The Nats evidently saw enough from watching Doolittle in 2021 to want him back and guarantee him a major league salary. At times, he did look like the Doolittle of old, and he finished the year with back-to-back-to-back appearances in which he retired every batter he faced and struck out five of ten. That’s the guy the Nats want in 2022. Can Doolittle have a swan song in the city where he clearly wanted to be all along? Time will tell, but it seems like a safe bet that the Nats, and fans, will give him every opportunity to succeed this year.

#64 — Víctor Arano

Career stats (MLB): 2.65 ERA, 1.14 WHIP, 2.3% HR, 26.3% K, 7.6% BB
2021 stats (minors): 2.50 ERA, 1.11 WHIP, 2.1% HR, 31.3% K, 10.4% BB
On the 40-man roster?: No
Minor league options remaining?: Yes

So, here’s one that’s tough to figure. Víctor Arano, to all appearances just looking at his statline, is a good relief pitcher. He’s 27. He pitched to a 1.69 ERA over ten games in his debut season with the Philadelphia Phillies, back in 2017. He dominated last year at Triple-A Gwinnett (sure, his walk rate is a bit on the high side there). He has options remaining, according to Roster Resource. And yet, the Atlanta Braves never called him up last year in their world championship season; he hasn’t played in the majors at all since suffering an elbow injury midway through the 2019 season; and he was available to the Nats this winter on a minor league contract with an invitation to major league spring training camp.

What gives? Arano has, in fairness, been injury-prone in his career, suffering a rotator cuff injury in 2018 and needing elbow surgery in 2019. Phillies team officials suggested in September 2020 that he still wasn’t fully healthy, although they were tight-lipped about what was going on. Arano also missed the tail end of the Triple-A season last year with an undisclosed issue. So, he has to prove that not only he can perform, he can also stay healthy for a full season while doing it.

Arano looks like credible relief depth at worst, and given the holes in the Nats’ bullpen, he could certainly pitch his way into consideration for a roster spot this spring. He does have options remaining, so while the rule change means the Nats can’t yo-yo him back and forth all season, they could call him up without having to fret about what to do with him once he’s no longer needed.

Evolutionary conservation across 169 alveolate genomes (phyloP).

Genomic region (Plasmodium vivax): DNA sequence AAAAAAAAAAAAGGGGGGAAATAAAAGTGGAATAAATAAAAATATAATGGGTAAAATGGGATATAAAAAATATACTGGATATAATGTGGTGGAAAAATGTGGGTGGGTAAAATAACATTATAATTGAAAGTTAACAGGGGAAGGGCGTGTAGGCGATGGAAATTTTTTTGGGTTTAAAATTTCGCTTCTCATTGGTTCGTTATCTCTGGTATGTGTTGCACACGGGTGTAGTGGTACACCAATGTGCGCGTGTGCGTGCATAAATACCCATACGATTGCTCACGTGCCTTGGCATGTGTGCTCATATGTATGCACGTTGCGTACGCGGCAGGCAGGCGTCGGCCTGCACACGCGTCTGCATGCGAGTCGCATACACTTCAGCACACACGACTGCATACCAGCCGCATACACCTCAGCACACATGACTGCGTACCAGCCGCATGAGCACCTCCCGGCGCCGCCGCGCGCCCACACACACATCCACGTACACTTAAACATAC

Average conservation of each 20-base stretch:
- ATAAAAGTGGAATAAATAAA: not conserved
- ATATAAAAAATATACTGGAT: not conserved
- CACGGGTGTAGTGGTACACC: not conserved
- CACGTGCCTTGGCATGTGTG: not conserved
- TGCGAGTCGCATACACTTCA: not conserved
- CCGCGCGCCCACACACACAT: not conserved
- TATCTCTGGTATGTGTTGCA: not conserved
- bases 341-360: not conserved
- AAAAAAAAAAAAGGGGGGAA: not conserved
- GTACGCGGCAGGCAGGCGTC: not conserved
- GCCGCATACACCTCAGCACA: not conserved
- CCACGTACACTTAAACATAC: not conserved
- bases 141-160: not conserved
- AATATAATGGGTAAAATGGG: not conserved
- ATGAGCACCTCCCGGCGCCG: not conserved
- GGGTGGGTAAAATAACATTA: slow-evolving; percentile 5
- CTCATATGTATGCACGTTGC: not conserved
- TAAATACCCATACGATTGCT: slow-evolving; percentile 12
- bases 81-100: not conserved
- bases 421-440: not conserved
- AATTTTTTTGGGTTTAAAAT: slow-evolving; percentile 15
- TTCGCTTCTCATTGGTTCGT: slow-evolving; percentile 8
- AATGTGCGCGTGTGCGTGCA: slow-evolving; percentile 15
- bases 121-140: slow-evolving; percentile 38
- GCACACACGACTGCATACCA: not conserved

#65 — Francisco Pérez

Career stats (minors): 3.06 ERA, 1.18 WHIP, 1.1% HR, 22.3% K, 9.1% BB
2021 stats (MLB): 4.05 ERA, 1.35 WHIP, 0% HR, 17.9% K, 10.7% BB
2021 stats (minors): 1.87 ERA, 1.08 WHIP, 0.9% HR, 38.1% K, 13.4% BB
On the 40-man roster?: Yes
Minor league options remaining?: Yes

The Nats scooped up Francisco Pérez on a waiver claim from the Cleveland Guardians in November. The 24-year-old southpaw gives them an intriguing bullpen asset, coming off an excellent 2021 season in which he made a brief major league debut. With a mid-90s fastball, 12-6 curveball, and improving slider, he has effectively racked up strikeouts in the minors and punched out five over 6⅔ innings in the majors.

Of course, there’s an obvious flaw with Pérez, and of course, it’s the same flaw that most Nats pitching prospects have: His command is iffy. Pérez posted a 2.83 strikeouts-to-walks ratio in 2021 across Double-A Akron and Triple-A Columbus, which really isn’t awful, but it makes an otherwise very impressive K rate look less special. In the majors, while it’s hardly fair to judge based on just four games, Pérez’s strikeout rate dropped and his walk rate shot up further. Clearly, he will need to adapt to have success at a higher level.

The Nats’ bullpen picture is such an unsettled mess right now that it really isn’t hard at all to picture Pérez breaking camp with the team. He’s already on the 40-man roster, he pitched decently in the majors last year and had great success in the minors, and while the Nats may find themselves gritting their teeth through a lot of three-ball counts, it’s hard to argue the team isn’t in a good place right now to let a young talent like Pérez try to work out the kinks against top-level hitting. Alternatively, the Nats could option Pérez back to the minors for more seasoning. Even if he doesn’t start the year in D.C., it wouldn’t be surprising to see him recalled sooner rather than later.

#70 — Luis Avilán

Career stats (MLB): 3.43 ERA, 1.27 WHIP, 1.5% HR, 21.4% K, 9.4% BB
2021 stats (MLB): 12.60 ERA, 2.00 WHIP, 3.7% HR, 14.8% K, 11.1% BB
On the 40-man roster?: No
Minor league options remaining?: No

Nats fans may remember Avilán from his blink-and-you-missed-it stint with the team last year. This is Avilán’s second straight year as a non-roster invitee to spring training in West Palm Beach, and while he pitched well enough last spring to crack the roster, he scuffled through all of five innings before tearing his UCL and requiring elbow surgery. He returns to Washington on another minor league deal, with hopes of carving out a successful role in D.C. while staying healthy.